LAWRENCE, Kan. -- You might never know where the next Jadeveon Clowney or Myles Garrett lurks in college.
But let’s say you had a good idea of the right place to look. It wouldn’t be Kansas.
David Beaty would like a word, please, about Dorance Armstrong Jr. The Jayhawks’ rising junior defensive end led the Big 12 in tackles for loss last season, with 20, and registered 10 sacks, the most at Kansas since 2008, despite a knee injury that limited him in September.
“Dorance is a stud. The fact that he didn’t make All-American last year was shocking to me,” said Beaty, the third-year KU coach. “He got robbed. [He] is unbelievable. He’s a freak. He is Myles Garrett, and Myles is a freak. This guy’s a beast.”
Beatty isn’t being hyperbolic. He recruited Garrett, likely the first pick in the upcoming NFL draft, to Texas A&M in 2014. When Garrett played as a true freshman, the Aggies, according to Beaty, studied tape of Clowney, the No. 1 draft pick from a few months prior, in his first season at South Carolina and used it as a model for Garrett’s development.
Clowney and Garrett played limited roles as freshmen pass-rush specialists. Kansas did the same with Armstrong in 2015.
“We don’t get hung up on it,” Beatty said of the comparisons, “but he’s that type of player.”
Yes, KU could have used him more in a winless fall two seasons ago, but the Jayhawks' restraint contributed in a big way to Armstrong’s breakout, All-Big 12 sophomore season, Beaty and KU defensive coordinator Clint Bowen believe.
Beaty said he expects Armstrong to land in the first round next year -- if he chooses to leave school early.
Armstrong came to Kansas out of Houston’s North Shore High School at 6-foot-4 and about 215 pounds. He was offered scholarships by the likes of Michigan State, Cal, Houston and Northwestern, but Armstrong visited only Kansas in January 2015 because other trips didn’t fit into his high school basketball schedule.
“I just thought [playing] basketball was the end of the world,” Armstrong said. “That’s why I’m here. I had one weekend around signing day. I came up and fell in love with the place.”
This spring, the Jayhawks are looking to build on a 2016 effort that ranked their defense as perhaps the Big 12’s most improved unit. Armstrong, who gained 10 to 15 pounds in the fall of his freshman year and is now at 250, was key to the improvement.
“Most people can’t understand that it’s hard to eat and gain weight,” Bowen said. “But for kids like him, it’s a different ballgame. It becomes almost a job. He took it very serious.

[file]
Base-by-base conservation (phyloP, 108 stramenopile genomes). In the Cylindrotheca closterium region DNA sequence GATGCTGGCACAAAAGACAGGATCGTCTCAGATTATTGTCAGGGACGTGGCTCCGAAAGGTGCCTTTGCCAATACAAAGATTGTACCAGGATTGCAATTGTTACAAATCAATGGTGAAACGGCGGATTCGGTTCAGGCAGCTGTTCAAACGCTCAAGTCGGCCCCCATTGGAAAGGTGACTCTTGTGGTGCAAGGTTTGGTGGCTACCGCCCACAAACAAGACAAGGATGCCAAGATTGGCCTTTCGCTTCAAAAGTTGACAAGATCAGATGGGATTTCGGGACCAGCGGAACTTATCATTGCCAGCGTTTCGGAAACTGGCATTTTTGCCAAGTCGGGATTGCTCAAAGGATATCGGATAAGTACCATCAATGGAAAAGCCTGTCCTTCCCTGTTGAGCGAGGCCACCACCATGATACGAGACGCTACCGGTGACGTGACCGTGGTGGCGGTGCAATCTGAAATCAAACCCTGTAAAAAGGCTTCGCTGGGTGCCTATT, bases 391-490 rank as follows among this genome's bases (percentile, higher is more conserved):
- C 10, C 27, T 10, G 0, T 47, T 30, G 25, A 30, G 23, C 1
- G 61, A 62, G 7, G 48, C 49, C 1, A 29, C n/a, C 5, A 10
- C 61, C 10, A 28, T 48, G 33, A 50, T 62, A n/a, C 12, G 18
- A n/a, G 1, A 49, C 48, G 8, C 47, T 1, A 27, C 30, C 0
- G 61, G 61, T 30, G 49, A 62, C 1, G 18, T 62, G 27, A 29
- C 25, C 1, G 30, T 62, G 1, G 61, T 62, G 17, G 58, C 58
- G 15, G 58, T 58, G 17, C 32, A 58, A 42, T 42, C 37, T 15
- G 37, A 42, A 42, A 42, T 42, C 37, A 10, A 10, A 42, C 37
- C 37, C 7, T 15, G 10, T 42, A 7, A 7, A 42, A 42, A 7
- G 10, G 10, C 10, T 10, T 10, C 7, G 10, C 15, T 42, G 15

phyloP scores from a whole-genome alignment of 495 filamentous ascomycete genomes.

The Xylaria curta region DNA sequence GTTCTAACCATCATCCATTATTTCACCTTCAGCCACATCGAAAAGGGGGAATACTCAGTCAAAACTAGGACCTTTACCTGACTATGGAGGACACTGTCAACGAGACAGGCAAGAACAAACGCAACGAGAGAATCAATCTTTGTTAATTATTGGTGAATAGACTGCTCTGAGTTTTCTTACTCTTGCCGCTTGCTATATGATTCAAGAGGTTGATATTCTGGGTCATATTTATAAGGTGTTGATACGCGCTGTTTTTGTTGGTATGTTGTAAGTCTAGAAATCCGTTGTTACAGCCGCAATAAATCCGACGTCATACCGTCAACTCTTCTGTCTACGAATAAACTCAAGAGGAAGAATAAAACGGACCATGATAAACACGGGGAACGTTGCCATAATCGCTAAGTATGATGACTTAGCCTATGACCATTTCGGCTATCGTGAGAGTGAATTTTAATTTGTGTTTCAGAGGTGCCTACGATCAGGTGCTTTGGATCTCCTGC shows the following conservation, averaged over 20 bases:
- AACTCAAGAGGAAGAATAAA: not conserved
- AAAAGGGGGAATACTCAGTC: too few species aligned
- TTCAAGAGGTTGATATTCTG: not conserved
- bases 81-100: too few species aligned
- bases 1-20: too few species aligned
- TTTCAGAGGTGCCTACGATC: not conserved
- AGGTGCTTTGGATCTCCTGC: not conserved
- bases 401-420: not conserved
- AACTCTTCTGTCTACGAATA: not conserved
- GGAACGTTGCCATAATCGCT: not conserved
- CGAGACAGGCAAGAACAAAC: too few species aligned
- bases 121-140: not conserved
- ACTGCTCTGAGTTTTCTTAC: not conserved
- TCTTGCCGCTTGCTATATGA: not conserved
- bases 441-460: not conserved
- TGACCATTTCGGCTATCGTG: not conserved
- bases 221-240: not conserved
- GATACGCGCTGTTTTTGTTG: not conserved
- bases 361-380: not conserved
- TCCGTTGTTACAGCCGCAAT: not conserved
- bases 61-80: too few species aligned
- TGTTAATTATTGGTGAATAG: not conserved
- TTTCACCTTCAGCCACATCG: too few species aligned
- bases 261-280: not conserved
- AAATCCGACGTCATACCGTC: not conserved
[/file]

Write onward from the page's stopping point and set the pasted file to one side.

“Then when he did go in the game, we asked him to do something that he was very good at. He didn’t have to face the defeat. As we did start to use him more, he had developed that mentality that he belonged. He had confidence going into his second year that he could win in pass-rush situations. And he proved it.”
Armstrong passes all of Beaty’s tests.
“It’s really refreshing when you have a player who is that good who’s also squared away,” Beaty said. “He’s never on a list. I’ve never seen his name [for] missing a class. I don’t have to worry about Dorance in that regard. To me, he is the epitome of what we have to do at KU: Bring in guys who have the frame who can get to a certain size, and utilize their speed.”
Bowen said he encourages his defenders to pay notice to their accolades and statistics. It’s a team game, sure, but individual achievements serve to better the Jayhawks.
Armstrong said he views any recognition as a positive factor in helping him reach the NFL. This spring, he’s taking note of his coaches’ advice to lead.
“All my life, leadership has been forced on me,” Armstrong said. “Every coach I’ve been with has wanted me to be a vocal leader. But that was never me. As I grew up, I realized that had to change. Where I am now, I feel like I have to be a leader for this team.”
Surely, he has the appearance of one of the best Power 5 players nationally, who is largely unknown outside of his conference.
“You know,” Beaty said, “that just gives us something else out there to dangle in front of him.”